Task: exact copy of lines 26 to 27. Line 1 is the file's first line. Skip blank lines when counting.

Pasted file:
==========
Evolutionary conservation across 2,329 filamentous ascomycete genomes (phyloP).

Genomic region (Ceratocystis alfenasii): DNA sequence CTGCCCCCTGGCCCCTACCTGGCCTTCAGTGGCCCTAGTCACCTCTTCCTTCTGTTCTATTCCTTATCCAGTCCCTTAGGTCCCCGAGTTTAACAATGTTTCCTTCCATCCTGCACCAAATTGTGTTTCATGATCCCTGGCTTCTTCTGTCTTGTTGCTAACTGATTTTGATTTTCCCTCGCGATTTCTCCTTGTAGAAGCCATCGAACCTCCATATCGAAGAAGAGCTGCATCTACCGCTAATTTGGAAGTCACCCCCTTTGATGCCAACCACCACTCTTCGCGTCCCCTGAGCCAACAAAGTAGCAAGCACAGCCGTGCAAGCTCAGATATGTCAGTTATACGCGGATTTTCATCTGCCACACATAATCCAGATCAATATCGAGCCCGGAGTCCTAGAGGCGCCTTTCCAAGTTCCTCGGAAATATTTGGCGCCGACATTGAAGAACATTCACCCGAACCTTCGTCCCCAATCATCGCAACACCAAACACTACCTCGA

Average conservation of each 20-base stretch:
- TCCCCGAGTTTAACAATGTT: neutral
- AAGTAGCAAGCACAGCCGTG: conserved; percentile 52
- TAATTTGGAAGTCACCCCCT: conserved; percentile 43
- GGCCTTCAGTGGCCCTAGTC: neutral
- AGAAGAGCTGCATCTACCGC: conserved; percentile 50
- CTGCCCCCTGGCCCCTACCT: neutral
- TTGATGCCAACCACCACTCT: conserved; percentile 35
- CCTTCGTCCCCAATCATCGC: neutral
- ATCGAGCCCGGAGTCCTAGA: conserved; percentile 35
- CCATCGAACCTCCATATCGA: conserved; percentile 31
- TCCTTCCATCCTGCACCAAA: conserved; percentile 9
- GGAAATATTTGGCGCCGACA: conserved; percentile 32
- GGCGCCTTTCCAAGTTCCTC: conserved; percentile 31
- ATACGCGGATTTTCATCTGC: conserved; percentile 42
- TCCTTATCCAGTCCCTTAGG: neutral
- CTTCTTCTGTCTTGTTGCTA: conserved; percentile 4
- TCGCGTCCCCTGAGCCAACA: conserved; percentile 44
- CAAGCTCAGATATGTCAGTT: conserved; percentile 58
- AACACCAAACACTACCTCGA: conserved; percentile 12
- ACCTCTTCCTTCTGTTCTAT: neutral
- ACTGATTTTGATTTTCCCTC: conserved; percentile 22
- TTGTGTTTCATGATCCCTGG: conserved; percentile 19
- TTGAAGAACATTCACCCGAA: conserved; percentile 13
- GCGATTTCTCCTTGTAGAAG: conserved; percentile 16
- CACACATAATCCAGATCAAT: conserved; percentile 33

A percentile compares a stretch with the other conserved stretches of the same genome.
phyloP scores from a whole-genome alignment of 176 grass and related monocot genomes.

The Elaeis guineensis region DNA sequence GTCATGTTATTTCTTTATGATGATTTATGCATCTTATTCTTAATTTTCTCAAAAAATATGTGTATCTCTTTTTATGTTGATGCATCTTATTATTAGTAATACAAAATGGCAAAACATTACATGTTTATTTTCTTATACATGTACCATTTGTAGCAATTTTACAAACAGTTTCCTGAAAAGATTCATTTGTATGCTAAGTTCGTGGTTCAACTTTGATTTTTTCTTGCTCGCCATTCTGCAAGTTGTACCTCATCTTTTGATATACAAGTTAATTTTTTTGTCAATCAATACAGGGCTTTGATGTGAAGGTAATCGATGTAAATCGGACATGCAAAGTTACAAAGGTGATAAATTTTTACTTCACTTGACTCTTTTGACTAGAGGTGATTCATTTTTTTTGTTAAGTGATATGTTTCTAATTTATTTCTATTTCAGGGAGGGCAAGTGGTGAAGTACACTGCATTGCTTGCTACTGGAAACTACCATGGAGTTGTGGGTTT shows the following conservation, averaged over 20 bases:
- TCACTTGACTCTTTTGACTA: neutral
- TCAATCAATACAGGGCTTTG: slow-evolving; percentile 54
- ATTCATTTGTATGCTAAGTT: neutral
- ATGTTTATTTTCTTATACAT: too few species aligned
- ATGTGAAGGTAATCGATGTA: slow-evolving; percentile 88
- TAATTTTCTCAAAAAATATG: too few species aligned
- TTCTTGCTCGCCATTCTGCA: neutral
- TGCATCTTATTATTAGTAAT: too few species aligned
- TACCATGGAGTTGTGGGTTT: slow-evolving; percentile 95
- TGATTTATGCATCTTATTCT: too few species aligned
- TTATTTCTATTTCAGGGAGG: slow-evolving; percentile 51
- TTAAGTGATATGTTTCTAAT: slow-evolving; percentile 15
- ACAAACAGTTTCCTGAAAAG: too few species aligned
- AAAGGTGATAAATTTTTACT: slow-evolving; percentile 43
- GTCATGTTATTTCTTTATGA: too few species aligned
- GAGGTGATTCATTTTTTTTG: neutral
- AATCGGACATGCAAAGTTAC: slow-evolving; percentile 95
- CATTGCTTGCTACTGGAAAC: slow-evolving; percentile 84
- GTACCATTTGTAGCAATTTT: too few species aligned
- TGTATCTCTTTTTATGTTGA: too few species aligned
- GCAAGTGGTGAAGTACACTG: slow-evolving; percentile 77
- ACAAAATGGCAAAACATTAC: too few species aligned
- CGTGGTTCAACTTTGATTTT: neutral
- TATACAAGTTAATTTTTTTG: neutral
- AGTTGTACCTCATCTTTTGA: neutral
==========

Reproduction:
- TTGAAGAACATTCACCCGAA: conserved; percentile 13
- GCGATTTCTCCTTGTAGAAG: conserved; percentile 16